Papers - Anatomy and resilience of the global production ecosystem by Nyström et al
The GPE is the result of three important and interacting trends: (1) the continued conversion of the Earth’s biosphere into simplified produc tion ecosystems, (2) the increased intensification and dependence of these production ecosystems on human inputs, and (3) their expand ing connectivity through global markets
Increasing Scale and Speed of change
Although the drivers of this connectivity are not new (for example, trade, transport, technology and consumption), the speed and scale at which it occurs are unprecedented18. Connectivity within the GPE is underpinned by long-distance biophysical and socioeconomic teleconnections12,14. For example, irrigation and deforestation for agriculture in one location can redis tribute global evapotranspiration, thereby changing rainfall patterns and affecting terrestrial production ecosystems in other regions19. Increased CO2 emissions associated with deforestation20 also affect aquaculture and wild-capture fisheries through increased seawater temperatures and ocean acidification21. Thus, land transformation in one part of the world can have substantial effects on production ecosystems at distant locations, within and across sectors.
Global Trade Encourages Homogenization and Intensification
production ecosystems have been further simplified and intensified to produce products destined for global markets28
Leakage effects due to global trade
As long as consistent demand exists through globally distributed markets, implementation of policies to mitigate overexploitation in one place—such as protected areas or reduced quotas—may simply increase pressure elsewhere (leakage effects), with a global net decline as a result10,32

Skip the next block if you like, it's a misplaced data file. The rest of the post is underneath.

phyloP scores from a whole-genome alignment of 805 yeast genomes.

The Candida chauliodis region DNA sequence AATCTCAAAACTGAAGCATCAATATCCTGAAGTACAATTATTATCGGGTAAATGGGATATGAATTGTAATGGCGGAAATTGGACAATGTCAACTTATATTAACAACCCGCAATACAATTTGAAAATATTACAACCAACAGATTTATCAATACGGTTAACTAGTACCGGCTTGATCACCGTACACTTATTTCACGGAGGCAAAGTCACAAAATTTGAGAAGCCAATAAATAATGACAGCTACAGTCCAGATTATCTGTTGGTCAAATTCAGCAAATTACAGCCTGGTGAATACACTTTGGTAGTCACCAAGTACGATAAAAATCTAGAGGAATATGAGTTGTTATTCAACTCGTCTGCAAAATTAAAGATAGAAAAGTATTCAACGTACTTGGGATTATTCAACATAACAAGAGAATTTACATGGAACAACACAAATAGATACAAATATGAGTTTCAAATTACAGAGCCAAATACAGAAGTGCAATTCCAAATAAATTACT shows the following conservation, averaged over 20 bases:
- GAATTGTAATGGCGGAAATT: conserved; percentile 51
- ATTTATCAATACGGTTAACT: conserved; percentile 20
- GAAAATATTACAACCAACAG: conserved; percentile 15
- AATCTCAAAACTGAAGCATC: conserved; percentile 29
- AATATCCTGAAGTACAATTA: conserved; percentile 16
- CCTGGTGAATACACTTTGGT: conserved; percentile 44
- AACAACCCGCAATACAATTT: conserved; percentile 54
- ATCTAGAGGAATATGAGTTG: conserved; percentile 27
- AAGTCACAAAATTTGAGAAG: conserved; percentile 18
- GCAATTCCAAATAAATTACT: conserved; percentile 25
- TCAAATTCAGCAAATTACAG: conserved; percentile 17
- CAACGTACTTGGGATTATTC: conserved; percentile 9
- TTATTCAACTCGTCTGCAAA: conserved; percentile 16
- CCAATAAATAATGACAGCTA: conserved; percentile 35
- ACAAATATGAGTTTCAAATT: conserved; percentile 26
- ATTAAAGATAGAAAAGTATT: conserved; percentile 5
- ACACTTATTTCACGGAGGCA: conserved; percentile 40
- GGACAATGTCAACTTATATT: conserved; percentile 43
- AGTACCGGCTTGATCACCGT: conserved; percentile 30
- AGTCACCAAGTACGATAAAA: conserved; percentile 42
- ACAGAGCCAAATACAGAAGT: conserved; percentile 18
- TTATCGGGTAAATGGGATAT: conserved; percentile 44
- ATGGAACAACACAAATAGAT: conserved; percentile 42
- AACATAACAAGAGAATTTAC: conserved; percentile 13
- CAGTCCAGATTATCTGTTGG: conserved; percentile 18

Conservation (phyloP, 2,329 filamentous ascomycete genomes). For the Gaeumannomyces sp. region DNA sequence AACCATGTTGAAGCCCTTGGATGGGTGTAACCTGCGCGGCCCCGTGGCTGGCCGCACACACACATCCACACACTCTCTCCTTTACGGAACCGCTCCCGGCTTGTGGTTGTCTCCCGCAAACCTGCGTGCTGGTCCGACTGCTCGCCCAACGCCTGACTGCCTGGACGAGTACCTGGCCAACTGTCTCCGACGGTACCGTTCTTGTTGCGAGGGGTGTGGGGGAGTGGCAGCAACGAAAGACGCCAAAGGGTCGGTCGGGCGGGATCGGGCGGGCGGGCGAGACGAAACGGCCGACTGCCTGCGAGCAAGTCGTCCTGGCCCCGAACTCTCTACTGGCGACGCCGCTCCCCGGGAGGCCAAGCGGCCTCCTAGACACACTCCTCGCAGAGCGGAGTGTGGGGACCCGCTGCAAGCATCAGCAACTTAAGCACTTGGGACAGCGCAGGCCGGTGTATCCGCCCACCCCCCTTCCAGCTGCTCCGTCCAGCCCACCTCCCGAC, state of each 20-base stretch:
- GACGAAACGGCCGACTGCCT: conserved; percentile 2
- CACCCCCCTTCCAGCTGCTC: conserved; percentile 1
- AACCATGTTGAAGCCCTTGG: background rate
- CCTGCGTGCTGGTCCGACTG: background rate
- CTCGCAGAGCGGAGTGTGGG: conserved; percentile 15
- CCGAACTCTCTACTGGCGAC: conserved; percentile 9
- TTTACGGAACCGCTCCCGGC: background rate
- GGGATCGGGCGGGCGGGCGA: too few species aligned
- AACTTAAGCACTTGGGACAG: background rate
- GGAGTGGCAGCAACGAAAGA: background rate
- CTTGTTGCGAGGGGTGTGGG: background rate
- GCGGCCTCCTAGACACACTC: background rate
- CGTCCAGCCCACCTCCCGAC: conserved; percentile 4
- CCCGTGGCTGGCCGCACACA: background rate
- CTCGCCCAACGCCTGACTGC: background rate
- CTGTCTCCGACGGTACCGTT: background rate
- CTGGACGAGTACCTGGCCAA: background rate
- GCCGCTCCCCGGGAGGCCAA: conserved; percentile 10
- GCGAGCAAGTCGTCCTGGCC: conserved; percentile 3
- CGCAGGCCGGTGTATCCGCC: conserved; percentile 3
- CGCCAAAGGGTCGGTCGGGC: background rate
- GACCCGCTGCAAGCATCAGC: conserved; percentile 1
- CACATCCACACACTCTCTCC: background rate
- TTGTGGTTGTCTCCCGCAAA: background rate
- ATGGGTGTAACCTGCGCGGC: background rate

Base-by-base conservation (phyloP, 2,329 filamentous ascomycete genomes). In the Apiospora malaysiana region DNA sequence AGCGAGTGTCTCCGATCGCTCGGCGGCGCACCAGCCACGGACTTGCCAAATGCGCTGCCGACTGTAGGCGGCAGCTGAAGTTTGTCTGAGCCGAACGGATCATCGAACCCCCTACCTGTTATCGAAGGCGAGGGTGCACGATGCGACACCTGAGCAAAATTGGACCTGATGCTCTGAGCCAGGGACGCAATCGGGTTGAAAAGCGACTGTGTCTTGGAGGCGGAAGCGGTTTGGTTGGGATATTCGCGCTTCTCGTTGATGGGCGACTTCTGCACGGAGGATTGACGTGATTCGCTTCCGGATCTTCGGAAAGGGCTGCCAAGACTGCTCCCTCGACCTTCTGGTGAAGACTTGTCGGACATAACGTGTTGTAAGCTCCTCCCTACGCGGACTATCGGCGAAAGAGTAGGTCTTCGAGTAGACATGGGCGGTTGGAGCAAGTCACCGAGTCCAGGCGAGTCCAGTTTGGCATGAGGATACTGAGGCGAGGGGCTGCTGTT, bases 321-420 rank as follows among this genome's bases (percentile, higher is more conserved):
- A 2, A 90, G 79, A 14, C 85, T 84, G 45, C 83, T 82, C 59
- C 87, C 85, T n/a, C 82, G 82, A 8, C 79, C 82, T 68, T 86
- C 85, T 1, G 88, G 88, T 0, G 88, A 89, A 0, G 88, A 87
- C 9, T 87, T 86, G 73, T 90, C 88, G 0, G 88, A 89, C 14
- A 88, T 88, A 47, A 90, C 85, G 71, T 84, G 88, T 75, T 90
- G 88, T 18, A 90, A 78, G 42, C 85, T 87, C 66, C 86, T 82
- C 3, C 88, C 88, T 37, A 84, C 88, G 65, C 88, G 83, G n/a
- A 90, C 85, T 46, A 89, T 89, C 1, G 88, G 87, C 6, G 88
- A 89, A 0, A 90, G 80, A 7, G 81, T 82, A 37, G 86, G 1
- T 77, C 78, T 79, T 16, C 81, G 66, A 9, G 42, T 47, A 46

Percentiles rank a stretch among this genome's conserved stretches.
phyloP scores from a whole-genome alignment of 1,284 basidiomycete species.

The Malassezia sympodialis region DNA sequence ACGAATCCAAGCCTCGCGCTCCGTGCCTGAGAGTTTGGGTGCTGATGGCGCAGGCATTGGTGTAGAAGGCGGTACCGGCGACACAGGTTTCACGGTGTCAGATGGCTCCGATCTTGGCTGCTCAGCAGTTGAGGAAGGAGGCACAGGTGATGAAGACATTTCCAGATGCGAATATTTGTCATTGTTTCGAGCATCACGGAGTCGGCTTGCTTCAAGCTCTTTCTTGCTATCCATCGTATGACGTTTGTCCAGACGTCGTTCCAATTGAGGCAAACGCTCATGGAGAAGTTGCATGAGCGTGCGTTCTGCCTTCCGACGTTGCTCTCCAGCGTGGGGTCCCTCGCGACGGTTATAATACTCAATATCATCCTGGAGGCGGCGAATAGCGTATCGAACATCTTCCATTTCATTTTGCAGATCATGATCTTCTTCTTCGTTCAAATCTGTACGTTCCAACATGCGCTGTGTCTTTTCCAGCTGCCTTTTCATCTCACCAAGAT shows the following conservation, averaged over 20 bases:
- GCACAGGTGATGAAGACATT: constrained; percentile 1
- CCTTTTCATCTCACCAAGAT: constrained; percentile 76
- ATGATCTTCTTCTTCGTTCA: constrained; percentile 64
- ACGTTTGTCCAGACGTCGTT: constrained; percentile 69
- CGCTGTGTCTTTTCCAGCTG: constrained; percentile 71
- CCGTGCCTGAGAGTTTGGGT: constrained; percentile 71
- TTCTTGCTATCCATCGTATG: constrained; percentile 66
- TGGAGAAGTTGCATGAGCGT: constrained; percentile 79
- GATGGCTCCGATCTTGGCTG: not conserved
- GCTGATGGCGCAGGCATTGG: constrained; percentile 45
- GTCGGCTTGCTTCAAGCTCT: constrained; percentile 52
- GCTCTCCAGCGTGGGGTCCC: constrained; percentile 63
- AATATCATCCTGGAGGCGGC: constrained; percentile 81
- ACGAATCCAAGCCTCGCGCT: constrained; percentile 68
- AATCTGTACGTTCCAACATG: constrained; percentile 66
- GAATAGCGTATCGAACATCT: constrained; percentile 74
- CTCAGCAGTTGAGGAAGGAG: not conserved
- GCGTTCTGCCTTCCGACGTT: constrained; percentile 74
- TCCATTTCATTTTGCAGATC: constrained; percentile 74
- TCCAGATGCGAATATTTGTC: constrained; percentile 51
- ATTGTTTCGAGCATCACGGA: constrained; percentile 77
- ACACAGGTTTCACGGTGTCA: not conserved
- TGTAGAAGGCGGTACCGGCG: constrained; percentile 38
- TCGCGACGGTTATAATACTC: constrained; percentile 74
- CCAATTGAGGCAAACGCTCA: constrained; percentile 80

Concentration reduces Diversity
There are concerns that such (corporate) consolidation reinforces global homogenization of species (including genes, varieties and crops), practice and knowledge39,40.
In many areas, boreal forests have been simplified as a consequence of intensive silviculture for timber production7, tropical forests have been replaced by spatially extensive monocultures (for example, soy and oil palm plantations)43, and native Mediterranean ecosystems have been simplified by exotic pine tree plantations44. In grasslands, moderate intensification has resulted in collateral biotic homogenization across microbial, plant and animal groups, both above and below ground45. In the Amazon, rainforest bacterial communities have become homogenized as a result of land conversion to cattle pasture46 and in marine systems, rising seawater temperatures have led to the rapid homogenization of fish assemblages47.
In agriculture, national portfolios of food supplies have seen increased crop species diversity, whereas globally they have become more homogeneous in composition, illustrating a shift towards a globally standardized food supply based on a few crop types such as maize, wheat, rice and barley49.
Loss of Resilience
degrading resilience & amplifies impact of potential shocks
In the GPE, intensification and globalization have produced strong interdependencies within and among sectors. In parallel, homogeniza tion has reduced the diversity of ways in which species, people, sectors and institutions can respond to change (loss of response diversity )78 as well as their potential to functionally complement each other (loss of redundancy)16,79. This suggests that the GPE possesses features that could amplify shocks80
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Suppressing Variance blinds us and erodes resilience in the long term
[[ controlling short-term variability breeds systemic vulnerability in the long run ]]
Increasing variability (variance) can be a signal of declining resilience in complex systems, including ecosystems and social-ecological sys tems75 but see ref. 81). Hence, intensification strategies that deliberately suppress variance may remove a useful warning of declining resilience in production ecosystems, sectors and the broader GPE82. Variance is often suppressed by controlling stress and stochastic perturbations such as grazing, fire and pest outbreaks. Such events have been proposed to increase system resilience in the long term by selecting for particular tolerant genes, species traits or practices83,84. Therefore, preventing these events may gradually erode resilience, making systems more vulnerable to disturbances that could previously be absorbed
Here are all the notes in this garden, along with their links, visualized as a graph.